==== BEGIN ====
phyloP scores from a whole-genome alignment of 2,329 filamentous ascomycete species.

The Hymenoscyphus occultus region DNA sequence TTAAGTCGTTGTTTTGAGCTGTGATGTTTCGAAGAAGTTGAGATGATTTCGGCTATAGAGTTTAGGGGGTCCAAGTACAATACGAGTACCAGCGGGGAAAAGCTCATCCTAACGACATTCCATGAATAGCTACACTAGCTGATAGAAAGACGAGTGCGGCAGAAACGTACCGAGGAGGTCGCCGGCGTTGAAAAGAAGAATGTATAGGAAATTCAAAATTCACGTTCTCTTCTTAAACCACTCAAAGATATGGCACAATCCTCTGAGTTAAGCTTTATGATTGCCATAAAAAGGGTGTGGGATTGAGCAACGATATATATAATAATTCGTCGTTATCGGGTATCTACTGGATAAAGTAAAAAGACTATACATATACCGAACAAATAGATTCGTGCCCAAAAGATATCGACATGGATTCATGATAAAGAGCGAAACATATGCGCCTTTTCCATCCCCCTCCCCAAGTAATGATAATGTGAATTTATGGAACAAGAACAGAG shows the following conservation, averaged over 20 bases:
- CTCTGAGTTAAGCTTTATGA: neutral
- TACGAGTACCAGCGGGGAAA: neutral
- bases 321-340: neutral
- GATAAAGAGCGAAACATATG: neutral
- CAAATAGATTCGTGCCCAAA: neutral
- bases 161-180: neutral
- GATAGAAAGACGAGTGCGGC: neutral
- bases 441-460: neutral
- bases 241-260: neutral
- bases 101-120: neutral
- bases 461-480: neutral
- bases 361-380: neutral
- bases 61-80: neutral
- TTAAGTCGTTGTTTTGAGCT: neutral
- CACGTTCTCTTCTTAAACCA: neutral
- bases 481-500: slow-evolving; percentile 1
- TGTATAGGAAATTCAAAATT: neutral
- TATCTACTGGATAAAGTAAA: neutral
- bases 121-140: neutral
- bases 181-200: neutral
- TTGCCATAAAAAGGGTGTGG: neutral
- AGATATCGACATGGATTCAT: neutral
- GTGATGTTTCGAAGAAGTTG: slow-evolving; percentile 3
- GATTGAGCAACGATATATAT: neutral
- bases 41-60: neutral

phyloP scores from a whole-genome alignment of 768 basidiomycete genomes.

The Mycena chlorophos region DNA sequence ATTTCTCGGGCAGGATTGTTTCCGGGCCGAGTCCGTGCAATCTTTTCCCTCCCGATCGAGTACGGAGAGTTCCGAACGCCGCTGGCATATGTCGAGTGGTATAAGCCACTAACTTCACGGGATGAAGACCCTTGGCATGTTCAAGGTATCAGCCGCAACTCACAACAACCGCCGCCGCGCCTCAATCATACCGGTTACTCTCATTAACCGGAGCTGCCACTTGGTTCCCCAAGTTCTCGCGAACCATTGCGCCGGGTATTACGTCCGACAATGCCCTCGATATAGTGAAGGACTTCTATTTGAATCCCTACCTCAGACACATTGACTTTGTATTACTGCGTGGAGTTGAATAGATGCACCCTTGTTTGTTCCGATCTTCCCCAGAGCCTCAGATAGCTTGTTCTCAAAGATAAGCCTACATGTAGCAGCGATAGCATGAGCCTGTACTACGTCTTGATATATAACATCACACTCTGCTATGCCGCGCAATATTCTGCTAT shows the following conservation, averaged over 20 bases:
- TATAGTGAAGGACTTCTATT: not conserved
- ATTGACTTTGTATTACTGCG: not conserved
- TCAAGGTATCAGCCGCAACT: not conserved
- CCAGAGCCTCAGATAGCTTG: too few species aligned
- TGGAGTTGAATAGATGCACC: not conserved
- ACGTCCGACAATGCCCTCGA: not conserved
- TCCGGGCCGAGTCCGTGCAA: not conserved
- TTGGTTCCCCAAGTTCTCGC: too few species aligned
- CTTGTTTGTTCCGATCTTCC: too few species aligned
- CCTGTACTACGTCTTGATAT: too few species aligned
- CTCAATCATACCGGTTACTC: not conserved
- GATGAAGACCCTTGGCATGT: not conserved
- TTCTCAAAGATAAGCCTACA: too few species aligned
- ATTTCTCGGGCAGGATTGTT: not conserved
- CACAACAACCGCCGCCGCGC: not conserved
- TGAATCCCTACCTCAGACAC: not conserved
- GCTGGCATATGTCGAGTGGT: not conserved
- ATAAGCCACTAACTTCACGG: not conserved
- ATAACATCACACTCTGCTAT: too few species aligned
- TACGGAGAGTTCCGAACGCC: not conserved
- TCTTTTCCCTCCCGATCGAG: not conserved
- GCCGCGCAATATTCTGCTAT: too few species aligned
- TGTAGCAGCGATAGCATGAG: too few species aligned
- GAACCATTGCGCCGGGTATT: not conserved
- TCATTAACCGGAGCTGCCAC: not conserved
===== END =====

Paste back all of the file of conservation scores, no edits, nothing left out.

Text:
phyloP scores from a whole-genome alignment of 2,329 filamentous ascomycete species.

The Hymenoscyphus occultus region DNA sequence TTAAGTCGTTGTTTTGAGCTGTGATGTTTCGAAGAAGTTGAGATGATTTCGGCTATAGAGTTTAGGGGGTCCAAGTACAATACGAGTACCAGCGGGGAAAAGCTCATCCTAACGACATTCCATGAATAGCTACACTAGCTGATAGAAAGACGAGTGCGGCAGAAACGTACCGAGGAGGTCGCCGGCGTTGAAAAGAAGAATGTATAGGAAATTCAAAATTCACGTTCTCTTCTTAAACCACTCAAAGATATGGCACAATCCTCTGAGTTAAGCTTTATGATTGCCATAAAAAGGGTGTGGGATTGAGCAACGATATATATAATAATTCGTCGTTATCGGGTATCTACTGGATAAAGTAAAAAGACTATACATATACCGAACAAATAGATTCGTGCCCAAAAGATATCGACATGGATTCATGATAAAGAGCGAAACATATGCGCCTTTTCCATCCCCCTCCCCAAGTAATGATAATGTGAATTTATGGAACAAGAACAGAG shows the following conservation, averaged over 20 bases:
- CTCTGAGTTAAGCTTTATGA: neutral
- TACGAGTACCAGCGGGGAAA: neutral
- bases 321-340: neutral
- GATAAAGAGCGAAACATATG: neutral
- CAAATAGATTCGTGCCCAAA: neutral
- bases 161-180: neutral
- GATAGAAAGACGAGTGCGGC: neutral
- bases 441-460: neutral
- bases 241-260: neutral
- bases 101-120: neutral
- bases 461-480: neutral
- bases 361-380: neutral
- bases 61-80: neutral
- TTAAGTCGTTGTTTTGAGCT: neutral
- CACGTTCTCTTCTTAAACCA: neutral
- bases 481-500: slow-evolving; percentile 1
- TGTATAGGAAATTCAAAATT: neutral
- TATCTACTGGATAAAGTAAA: neutral
- bases 121-140: neutral
- bases 181-200: neutral
- TTGCCATAAAAAGGGTGTGG: neutral
- AGATATCGACATGGATTCAT: neutral
- GTGATGTTTCGAAGAAGTTG: slow-evolving; percentile 3
- GATTGAGCAACGATATATAT: neutral
- bases 41-60: neutral

phyloP scores from a whole-genome alignment of 768 basidiomycete genomes.

The Mycena chlorophos region DNA sequence ATTTCTCGGGCAGGATTGTTTCCGGGCCGAGTCCGTGCAATCTTTTCCCTCCCGATCGAGTACGGAGAGTTCCGAACGCCGCTGGCATATGTCGAGTGGTATAAGCCACTAACTTCACGGGATGAAGACCCTTGGCATGTTCAAGGTATCAGCCGCAACTCACAACAACCGCCGCCGCGCCTCAATCATACCGGTTACTCTCATTAACCGGAGCTGCCACTTGGTTCCCCAAGTTCTCGCGAACCATTGCGCCGGGTATTACGTCCGACAATGCCCTCGATATAGTGAAGGACTTCTATTTGAATCCCTACCTCAGACACATTGACTTTGTATTACTGCGTGGAGTTGAATAGATGCACCCTTGTTTGTTCCGATCTTCCCCAGAGCCTCAGATAGCTTGTTCTCAAAGATAAGCCTACATGTAGCAGCGATAGCATGAGCCTGTACTACGTCTTGATATATAACATCACACTCTGCTATGCCGCGCAATATTCTGCTAT shows the following conservation, averaged over 20 bases:
- TATAGTGAAGGACTTCTATT: not conserved
- ATTGACTTTGTATTACTGCG: not conserved
- TCAAGGTATCAGCCGCAACT: not conserved
- CCAGAGCCTCAGATAGCTTG: too few species aligned
- TGGAGTTGAATAGATGCACC: not conserved
- ACGTCCGACAATGCCCTCGA: not conserved
- TCCGGGCCGAGTCCGTGCAA: not conserved
- TTGGTTCCCCAAGTTCTCGC: too few species aligned
- CTTGTTTGTTCCGATCTTCC: too few species aligned
- CCTGTACTACGTCTTGATAT: too few species aligned
- CTCAATCATACCGGTTACTC: not conserved
- GATGAAGACCCTTGGCATGT: not conserved
- TTCTCAAAGATAAGCCTACA: too few species aligned
- ATTTCTCGGGCAGGATTGTT: not conserved
- CACAACAACCGCCGCCGCGC: not conserved
- TGAATCCCTACCTCAGACAC: not conserved
- GCTGGCATATGTCGAGTGGT: not conserved
- ATAAGCCACTAACTTCACGG: not conserved
- ATAACATCACACTCTGCTAT: too few species aligned
- TACGGAGAGTTCCGAACGCC: not conserved
- TCTTTTCCCTCCCGATCGAG: not conserved
- GCCGCGCAATATTCTGCTAT: too few species aligned
- TGTAGCAGCGATAGCATGAG: too few species aligned
- GAACCATTGCGCCGGGTATT: not conserved
- TCATTAACCGGAGCTGCCAC: not conserved